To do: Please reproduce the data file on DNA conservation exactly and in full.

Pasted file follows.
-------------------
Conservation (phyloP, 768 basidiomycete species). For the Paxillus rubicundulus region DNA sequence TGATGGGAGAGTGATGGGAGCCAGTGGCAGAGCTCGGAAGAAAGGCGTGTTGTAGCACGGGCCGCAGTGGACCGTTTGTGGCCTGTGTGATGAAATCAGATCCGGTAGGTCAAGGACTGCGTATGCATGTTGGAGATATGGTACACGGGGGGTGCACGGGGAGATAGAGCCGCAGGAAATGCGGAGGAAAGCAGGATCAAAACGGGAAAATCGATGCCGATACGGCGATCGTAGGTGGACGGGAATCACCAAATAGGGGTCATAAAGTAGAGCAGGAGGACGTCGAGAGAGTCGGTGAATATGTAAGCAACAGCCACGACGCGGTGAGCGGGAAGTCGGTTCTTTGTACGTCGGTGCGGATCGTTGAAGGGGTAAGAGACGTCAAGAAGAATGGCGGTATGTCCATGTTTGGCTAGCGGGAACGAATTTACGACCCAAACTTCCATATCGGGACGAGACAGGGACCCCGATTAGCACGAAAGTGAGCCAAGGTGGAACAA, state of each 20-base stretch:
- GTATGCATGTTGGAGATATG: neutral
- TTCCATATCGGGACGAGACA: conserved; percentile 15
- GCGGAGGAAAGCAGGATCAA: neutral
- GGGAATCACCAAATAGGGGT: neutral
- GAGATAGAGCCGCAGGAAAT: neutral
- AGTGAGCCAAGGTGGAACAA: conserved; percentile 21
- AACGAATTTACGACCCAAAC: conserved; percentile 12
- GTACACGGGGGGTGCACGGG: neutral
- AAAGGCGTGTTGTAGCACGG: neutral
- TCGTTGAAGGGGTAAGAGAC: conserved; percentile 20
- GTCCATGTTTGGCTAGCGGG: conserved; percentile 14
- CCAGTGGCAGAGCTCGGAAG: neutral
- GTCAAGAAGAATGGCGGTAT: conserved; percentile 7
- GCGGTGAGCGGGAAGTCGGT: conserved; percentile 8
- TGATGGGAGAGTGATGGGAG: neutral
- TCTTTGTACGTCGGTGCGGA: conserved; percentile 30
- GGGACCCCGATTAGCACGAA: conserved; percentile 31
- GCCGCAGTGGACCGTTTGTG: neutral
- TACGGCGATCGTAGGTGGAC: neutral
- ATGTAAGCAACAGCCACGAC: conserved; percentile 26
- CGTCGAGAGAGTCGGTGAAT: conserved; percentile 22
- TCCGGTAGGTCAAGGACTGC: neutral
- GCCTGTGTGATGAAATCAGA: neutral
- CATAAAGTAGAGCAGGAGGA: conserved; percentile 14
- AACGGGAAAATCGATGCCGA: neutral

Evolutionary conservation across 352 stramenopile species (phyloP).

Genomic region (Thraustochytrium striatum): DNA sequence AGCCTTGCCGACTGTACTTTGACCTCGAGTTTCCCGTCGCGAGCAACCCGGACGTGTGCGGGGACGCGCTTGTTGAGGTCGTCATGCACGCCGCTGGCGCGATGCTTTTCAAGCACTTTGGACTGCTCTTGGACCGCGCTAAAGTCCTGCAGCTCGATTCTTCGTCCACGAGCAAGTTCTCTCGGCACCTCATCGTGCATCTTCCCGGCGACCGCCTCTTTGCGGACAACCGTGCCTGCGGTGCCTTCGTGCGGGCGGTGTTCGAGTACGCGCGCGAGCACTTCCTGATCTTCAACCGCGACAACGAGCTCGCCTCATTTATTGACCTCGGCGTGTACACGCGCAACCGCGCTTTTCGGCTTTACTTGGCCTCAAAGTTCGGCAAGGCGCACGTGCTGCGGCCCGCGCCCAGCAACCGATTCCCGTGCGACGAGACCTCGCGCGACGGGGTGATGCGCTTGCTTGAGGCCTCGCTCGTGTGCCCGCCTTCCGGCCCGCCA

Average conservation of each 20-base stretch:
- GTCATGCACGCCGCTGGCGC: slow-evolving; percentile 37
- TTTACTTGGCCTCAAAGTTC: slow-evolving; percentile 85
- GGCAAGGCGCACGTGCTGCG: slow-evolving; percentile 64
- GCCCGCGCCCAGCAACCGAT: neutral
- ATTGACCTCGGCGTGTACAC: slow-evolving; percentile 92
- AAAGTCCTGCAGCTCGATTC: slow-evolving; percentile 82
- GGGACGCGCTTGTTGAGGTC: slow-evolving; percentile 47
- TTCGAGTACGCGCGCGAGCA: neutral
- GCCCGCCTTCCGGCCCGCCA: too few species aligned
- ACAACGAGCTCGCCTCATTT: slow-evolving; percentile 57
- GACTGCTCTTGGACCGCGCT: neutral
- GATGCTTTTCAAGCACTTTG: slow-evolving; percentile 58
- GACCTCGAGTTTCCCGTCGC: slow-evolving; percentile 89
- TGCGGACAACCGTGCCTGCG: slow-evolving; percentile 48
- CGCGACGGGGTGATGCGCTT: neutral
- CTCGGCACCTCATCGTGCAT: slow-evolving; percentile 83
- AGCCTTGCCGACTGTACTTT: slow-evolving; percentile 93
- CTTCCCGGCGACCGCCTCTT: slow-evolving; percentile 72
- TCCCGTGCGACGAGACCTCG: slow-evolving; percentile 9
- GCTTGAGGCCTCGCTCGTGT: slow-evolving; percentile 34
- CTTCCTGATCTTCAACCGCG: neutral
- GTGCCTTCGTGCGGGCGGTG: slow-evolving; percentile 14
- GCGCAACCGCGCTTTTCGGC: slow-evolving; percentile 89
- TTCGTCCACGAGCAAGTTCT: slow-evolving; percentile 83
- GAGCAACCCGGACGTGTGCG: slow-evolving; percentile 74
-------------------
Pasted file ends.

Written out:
Conservation (phyloP, 768 basidiomycete species). For the Paxillus rubicundulus region DNA sequence TGATGGGAGAGTGATGGGAGCCAGTGGCAGAGCTCGGAAGAAAGGCGTGTTGTAGCACGGGCCGCAGTGGACCGTTTGTGGCCTGTGTGATGAAATCAGATCCGGTAGGTCAAGGACTGCGTATGCATGTTGGAGATATGGTACACGGGGGGTGCACGGGGAGATAGAGCCGCAGGAAATGCGGAGGAAAGCAGGATCAAAACGGGAAAATCGATGCCGATACGGCGATCGTAGGTGGACGGGAATCACCAAATAGGGGTCATAAAGTAGAGCAGGAGGACGTCGAGAGAGTCGGTGAATATGTAAGCAACAGCCACGACGCGGTGAGCGGGAAGTCGGTTCTTTGTACGTCGGTGCGGATCGTTGAAGGGGTAAGAGACGTCAAGAAGAATGGCGGTATGTCCATGTTTGGCTAGCGGGAACGAATTTACGACCCAAACTTCCATATCGGGACGAGACAGGGACCCCGATTAGCACGAAAGTGAGCCAAGGTGGAACAA, state of each 20-base stretch:
- GTATGCATGTTGGAGATATG: neutral
- TTCCATATCGGGACGAGACA: conserved; percentile 15
- GCGGAGGAAAGCAGGATCAA: neutral
- GGGAATCACCAAATAGGGGT: neutral
- GAGATAGAGCCGCAGGAAAT: neutral
- AGTGAGCCAAGGTGGAACAA: conserved; percentile 21
- AACGAATTTACGACCCAAAC: conserved; percentile 12
- GTACACGGGGGGTGCACGGG: neutral
- AAAGGCGTGTTGTAGCACGG: neutral
- TCGTTGAAGGGGTAAGAGAC: conserved; percentile 20
- GTCCATGTTTGGCTAGCGGG: conserved; percentile 14
- CCAGTGGCAGAGCTCGGAAG: neutral
- GTCAAGAAGAATGGCGGTAT: conserved; percentile 7
- GCGGTGAGCGGGAAGTCGGT: conserved; percentile 8
- TGATGGGAGAGTGATGGGAG: neutral
- TCTTTGTACGTCGGTGCGGA: conserved; percentile 30
- GGGACCCCGATTAGCACGAA: conserved; percentile 31
- GCCGCAGTGGACCGTTTGTG: neutral
- TACGGCGATCGTAGGTGGAC: neutral
- ATGTAAGCAACAGCCACGAC: conserved; percentile 26
- CGTCGAGAGAGTCGGTGAAT: conserved; percentile 22
- TCCGGTAGGTCAAGGACTGC: neutral
- GCCTGTGTGATGAAATCAGA: neutral
- CATAAAGTAGAGCAGGAGGA: conserved; percentile 14
- AACGGGAAAATCGATGCCGA: neutral

Evolutionary conservation across 352 stramenopile species (phyloP).

Genomic region (Thraustochytrium striatum): DNA sequence AGCCTTGCCGACTGTACTTTGACCTCGAGTTTCCCGTCGCGAGCAACCCGGACGTGTGCGGGGACGCGCTTGTTGAGGTCGTCATGCACGCCGCTGGCGCGATGCTTTTCAAGCACTTTGGACTGCTCTTGGACCGCGCTAAAGTCCTGCAGCTCGATTCTTCGTCCACGAGCAAGTTCTCTCGGCACCTCATCGTGCATCTTCCCGGCGACCGCCTCTTTGCGGACAACCGTGCCTGCGGTGCCTTCGTGCGGGCGGTGTTCGAGTACGCGCGCGAGCACTTCCTGATCTTCAACCGCGACAACGAGCTCGCCTCATTTATTGACCTCGGCGTGTACACGCGCAACCGCGCTTTTCGGCTTTACTTGGCCTCAAAGTTCGGCAAGGCGCACGTGCTGCGGCCCGCGCCCAGCAACCGATTCCCGTGCGACGAGACCTCGCGCGACGGGGTGATGCGCTTGCTTGAGGCCTCGCTCGTGTGCCCGCCTTCCGGCCCGCCA

Average conservation of each 20-base stretch:
- GTCATGCACGCCGCTGGCGC: slow-evolving; percentile 37
- TTTACTTGGCCTCAAAGTTC: slow-evolving; percentile 85
- GGCAAGGCGCACGTGCTGCG: slow-evolving; percentile 64
- GCCCGCGCCCAGCAACCGAT: neutral
- ATTGACCTCGGCGTGTACAC: slow-evolving; percentile 92
- AAAGTCCTGCAGCTCGATTC: slow-evolving; percentile 82
- GGGACGCGCTTGTTGAGGTC: slow-evolving; percentile 47
- TTCGAGTACGCGCGCGAGCA: neutral
- GCCCGCCTTCCGGCCCGCCA: too few species aligned
- ACAACGAGCTCGCCTCATTT: slow-evolving; percentile 57
- GACTGCTCTTGGACCGCGCT: neutral
- GATGCTTTTCAAGCACTTTG: slow-evolving; percentile 58
- GACCTCGAGTTTCCCGTCGC: slow-evolving; percentile 89
- TGCGGACAACCGTGCCTGCG: slow-evolving; percentile 48
- CGCGACGGGGTGATGCGCTT: neutral
- CTCGGCACCTCATCGTGCAT: slow-evolving; percentile 83
- AGCCTTGCCGACTGTACTTT: slow-evolving; percentile 93
- CTTCCCGGCGACCGCCTCTT: slow-evolving; percentile 72
- TCCCGTGCGACGAGACCTCG: slow-evolving; percentile 9
- GCTTGAGGCCTCGCTCGTGT: slow-evolving; percentile 34
- CTTCCTGATCTTCAACCGCG: neutral
- GTGCCTTCGTGCGGGCGGTG: slow-evolving; percentile 14
- GCGCAACCGCGCTTTTCGGC: slow-evolving; percentile 89
- TTCGTCCACGAGCAAGTTCT: slow-evolving; percentile 83
- GAGCAACCCGGACGTGTGCG: slow-evolving; percentile 74